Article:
There’s a bunch of ladies in Bude, who go together to the Regal Cinema in Wadebridge (by car about 44 minutes away). The women form a little group. They always occupy the back row in the theatre. They make sure that row is theirs, so at least one of them arrives early. I feel privileged that they invite me when they go. One of them is Angie, a widow. Well, they’re all widows. I’m a widow. Angie is a character. She sings as a tenor in the Bude Choral Society. Every time when I met her in the past when I was still caring for Steve, for instance in the supermarket, she widened her arms and crushed me against her ample bosom. Because she felt for me, once she had been a carer too. And when Steve passed away, she gave me this advice: “Say yes to everyone who invites you! If they ask you to come over for a meal, say yes! If they ask you out for a walk, say yes! If they ask you to come over for taking out the fleas of their dog, say yes!”
This time the Regal Cinema offered a play by Terence Rattigan, ‘The Deep Blue Sea’. Performed in the National Theatre in London. A woman on the verge of a divorce, with a new boyfriend. The ex is a serious High Court judge and solid (but dull), boyfriend is a handsome former RAF pilot and is missing the excitement of previous times. He feels suffocated by the woman and is already looking elsewhere. So boyfriend decides to pack his things. He is leaving. The woman is scared shitless of being left alone. To be left entirely alone.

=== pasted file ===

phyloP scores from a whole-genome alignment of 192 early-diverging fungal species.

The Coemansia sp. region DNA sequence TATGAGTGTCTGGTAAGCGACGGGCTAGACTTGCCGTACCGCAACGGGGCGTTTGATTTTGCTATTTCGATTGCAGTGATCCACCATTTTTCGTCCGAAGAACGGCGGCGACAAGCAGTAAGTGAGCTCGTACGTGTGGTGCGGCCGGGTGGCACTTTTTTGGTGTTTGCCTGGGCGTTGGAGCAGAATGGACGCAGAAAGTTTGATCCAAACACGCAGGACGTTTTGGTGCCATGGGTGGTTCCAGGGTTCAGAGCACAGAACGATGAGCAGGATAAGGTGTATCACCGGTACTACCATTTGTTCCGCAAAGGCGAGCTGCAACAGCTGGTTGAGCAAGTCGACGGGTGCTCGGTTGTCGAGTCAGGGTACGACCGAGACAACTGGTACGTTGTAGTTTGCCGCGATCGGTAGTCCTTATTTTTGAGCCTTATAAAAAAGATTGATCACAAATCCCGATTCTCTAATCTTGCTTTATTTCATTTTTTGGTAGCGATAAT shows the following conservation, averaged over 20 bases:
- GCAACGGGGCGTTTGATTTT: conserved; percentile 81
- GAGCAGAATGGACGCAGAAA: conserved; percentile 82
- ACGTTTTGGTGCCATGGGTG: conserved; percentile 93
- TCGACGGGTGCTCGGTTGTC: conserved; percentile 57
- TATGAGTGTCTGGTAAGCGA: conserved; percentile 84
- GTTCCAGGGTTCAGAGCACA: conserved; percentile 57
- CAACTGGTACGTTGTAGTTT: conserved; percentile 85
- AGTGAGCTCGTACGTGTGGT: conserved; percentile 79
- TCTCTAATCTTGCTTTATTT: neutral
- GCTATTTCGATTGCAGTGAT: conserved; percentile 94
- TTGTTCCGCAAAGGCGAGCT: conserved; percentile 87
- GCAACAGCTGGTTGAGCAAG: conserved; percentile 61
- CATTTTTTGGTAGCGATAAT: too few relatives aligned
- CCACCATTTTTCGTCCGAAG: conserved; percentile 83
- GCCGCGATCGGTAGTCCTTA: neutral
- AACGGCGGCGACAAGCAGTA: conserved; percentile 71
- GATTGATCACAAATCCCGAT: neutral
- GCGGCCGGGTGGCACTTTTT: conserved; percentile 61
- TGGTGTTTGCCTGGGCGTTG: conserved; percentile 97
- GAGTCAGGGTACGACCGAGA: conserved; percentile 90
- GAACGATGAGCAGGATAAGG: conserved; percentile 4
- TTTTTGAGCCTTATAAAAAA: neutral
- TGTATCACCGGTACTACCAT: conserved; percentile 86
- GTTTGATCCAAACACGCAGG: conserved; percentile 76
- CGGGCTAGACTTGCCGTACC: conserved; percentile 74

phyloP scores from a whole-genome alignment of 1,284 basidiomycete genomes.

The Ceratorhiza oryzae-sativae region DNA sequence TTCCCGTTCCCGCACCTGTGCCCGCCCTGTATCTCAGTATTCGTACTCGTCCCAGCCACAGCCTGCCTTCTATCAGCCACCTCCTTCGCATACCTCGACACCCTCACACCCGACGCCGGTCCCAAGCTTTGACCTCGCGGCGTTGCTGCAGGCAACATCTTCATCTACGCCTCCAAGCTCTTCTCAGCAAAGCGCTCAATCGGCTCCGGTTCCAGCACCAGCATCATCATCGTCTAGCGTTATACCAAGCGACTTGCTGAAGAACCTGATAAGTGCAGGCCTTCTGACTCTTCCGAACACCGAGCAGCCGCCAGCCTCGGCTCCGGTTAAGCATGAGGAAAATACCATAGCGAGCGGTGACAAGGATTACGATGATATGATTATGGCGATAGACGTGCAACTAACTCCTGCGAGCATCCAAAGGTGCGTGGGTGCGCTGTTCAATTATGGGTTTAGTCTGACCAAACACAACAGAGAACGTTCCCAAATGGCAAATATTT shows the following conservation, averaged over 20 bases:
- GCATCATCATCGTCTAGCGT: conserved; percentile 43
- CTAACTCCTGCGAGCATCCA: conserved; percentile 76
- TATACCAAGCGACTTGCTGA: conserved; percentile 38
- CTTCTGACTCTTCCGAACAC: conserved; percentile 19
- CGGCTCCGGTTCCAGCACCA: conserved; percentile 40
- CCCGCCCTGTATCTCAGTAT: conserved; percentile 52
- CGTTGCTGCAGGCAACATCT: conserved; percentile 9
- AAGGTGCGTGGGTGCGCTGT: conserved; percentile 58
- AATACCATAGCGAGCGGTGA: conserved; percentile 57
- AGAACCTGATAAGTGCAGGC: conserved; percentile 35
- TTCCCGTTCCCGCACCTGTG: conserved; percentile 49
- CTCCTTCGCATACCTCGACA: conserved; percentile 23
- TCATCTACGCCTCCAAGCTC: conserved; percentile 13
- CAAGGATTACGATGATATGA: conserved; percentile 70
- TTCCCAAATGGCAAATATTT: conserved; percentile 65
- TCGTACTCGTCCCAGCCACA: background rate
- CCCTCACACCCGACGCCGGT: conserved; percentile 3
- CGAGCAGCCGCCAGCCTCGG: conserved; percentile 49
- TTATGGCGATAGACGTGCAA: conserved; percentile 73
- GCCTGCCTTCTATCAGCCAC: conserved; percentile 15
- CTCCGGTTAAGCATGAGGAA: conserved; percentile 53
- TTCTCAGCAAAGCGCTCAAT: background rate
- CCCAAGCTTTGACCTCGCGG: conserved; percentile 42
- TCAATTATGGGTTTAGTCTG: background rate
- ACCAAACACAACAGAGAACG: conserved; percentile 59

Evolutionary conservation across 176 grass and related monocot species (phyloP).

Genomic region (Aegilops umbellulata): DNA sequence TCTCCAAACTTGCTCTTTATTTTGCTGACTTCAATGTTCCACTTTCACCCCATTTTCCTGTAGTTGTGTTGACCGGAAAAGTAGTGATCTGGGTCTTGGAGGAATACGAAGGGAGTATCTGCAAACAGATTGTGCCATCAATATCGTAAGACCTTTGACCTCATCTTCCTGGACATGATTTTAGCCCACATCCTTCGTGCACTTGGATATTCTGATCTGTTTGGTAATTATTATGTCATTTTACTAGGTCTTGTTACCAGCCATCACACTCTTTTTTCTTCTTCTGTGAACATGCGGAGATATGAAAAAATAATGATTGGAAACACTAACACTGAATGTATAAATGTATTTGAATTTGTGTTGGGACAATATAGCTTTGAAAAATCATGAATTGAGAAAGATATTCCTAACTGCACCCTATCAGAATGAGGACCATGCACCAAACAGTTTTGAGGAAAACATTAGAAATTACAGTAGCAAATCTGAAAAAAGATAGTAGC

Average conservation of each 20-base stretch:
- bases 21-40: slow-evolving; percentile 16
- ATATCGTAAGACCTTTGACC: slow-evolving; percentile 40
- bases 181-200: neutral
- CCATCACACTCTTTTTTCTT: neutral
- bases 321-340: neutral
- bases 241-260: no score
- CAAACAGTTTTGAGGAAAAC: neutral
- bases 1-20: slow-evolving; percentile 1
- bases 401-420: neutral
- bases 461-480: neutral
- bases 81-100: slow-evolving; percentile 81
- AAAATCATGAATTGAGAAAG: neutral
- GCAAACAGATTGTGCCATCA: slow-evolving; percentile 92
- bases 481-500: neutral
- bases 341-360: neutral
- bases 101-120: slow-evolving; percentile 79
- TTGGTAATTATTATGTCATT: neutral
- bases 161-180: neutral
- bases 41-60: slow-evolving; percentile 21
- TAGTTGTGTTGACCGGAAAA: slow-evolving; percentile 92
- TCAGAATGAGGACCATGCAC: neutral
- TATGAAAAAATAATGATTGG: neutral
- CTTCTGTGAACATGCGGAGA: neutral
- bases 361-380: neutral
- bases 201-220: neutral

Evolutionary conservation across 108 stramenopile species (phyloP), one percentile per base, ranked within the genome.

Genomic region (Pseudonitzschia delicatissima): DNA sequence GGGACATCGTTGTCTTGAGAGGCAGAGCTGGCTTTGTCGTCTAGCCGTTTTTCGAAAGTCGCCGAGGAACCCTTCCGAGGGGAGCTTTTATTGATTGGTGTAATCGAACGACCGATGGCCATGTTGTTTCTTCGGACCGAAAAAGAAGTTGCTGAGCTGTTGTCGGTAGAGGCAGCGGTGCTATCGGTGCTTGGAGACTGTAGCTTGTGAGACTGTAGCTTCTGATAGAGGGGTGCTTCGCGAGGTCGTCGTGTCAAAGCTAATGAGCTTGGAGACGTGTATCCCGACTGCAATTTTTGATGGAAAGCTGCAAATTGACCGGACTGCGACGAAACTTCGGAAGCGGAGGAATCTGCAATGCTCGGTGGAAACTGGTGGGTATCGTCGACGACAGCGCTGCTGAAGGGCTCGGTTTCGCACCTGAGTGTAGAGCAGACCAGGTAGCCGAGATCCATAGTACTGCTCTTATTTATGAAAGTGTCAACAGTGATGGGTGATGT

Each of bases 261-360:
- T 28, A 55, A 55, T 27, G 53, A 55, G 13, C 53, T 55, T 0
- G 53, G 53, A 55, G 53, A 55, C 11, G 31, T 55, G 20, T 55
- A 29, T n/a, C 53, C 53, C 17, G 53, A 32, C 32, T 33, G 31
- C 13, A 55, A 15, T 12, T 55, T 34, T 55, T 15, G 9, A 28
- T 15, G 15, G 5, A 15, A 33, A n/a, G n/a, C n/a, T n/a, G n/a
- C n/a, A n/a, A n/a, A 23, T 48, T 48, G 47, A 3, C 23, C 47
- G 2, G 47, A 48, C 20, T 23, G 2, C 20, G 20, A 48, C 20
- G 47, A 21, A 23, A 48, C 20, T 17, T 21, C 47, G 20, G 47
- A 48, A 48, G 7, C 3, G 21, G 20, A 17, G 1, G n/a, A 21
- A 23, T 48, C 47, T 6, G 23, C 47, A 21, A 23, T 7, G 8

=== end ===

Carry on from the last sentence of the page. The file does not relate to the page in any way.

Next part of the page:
Although subtitles were absent, I was able to follow the whole story. Which is not always the case. When the characters speak in vernacular, or use accents, it’s hard for me to get all the subtleties. But not this time. I didn’t miss anything. When a play is well performed, you can identify yourself with one of the protagonists. Well, I did. I know now what it is, to be alone. But, I don’t feel scared. Not one inch. Because I feel surrounded by a whole group of kind, sweet, caring friends.